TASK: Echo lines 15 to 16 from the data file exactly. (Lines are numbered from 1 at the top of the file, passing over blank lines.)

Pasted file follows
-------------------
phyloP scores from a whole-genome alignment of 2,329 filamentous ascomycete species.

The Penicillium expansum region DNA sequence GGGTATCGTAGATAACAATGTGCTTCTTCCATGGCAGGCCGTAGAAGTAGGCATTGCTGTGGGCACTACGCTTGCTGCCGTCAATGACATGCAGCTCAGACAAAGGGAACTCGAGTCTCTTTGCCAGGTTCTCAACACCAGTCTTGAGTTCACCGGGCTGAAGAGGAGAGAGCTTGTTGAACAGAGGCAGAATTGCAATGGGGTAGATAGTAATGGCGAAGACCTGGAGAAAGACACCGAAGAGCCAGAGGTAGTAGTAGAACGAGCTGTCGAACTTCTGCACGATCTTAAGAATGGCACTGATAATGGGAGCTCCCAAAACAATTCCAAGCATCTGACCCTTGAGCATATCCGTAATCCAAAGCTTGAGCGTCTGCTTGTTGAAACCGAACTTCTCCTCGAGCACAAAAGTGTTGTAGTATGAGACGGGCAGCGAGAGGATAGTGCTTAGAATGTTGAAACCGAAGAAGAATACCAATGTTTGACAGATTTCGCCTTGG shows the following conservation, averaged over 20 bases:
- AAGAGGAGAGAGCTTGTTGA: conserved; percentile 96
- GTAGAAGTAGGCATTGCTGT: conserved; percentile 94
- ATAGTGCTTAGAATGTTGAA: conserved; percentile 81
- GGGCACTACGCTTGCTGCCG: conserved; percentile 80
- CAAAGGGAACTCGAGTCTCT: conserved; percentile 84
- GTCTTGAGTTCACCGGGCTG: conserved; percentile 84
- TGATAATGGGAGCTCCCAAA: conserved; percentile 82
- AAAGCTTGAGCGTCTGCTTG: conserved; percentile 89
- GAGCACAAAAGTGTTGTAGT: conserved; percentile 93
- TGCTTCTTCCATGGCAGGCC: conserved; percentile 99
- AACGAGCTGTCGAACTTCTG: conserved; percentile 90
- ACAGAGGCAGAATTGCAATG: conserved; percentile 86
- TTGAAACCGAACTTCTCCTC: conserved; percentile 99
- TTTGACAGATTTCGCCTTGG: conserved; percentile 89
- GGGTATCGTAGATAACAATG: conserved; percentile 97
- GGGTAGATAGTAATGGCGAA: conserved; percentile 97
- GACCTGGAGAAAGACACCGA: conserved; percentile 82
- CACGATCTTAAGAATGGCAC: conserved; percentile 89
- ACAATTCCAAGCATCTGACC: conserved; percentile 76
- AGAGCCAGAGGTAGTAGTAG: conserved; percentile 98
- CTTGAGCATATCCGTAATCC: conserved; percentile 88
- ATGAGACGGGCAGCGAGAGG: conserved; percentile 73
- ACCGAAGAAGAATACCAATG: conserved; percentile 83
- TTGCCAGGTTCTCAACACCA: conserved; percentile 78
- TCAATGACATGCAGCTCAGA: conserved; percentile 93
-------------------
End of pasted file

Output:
- TTGAAACCGAACTTCTCCTC: conserved; percentile 99
- TTTGACAGATTTCGCCTTGG: conserved; percentile 89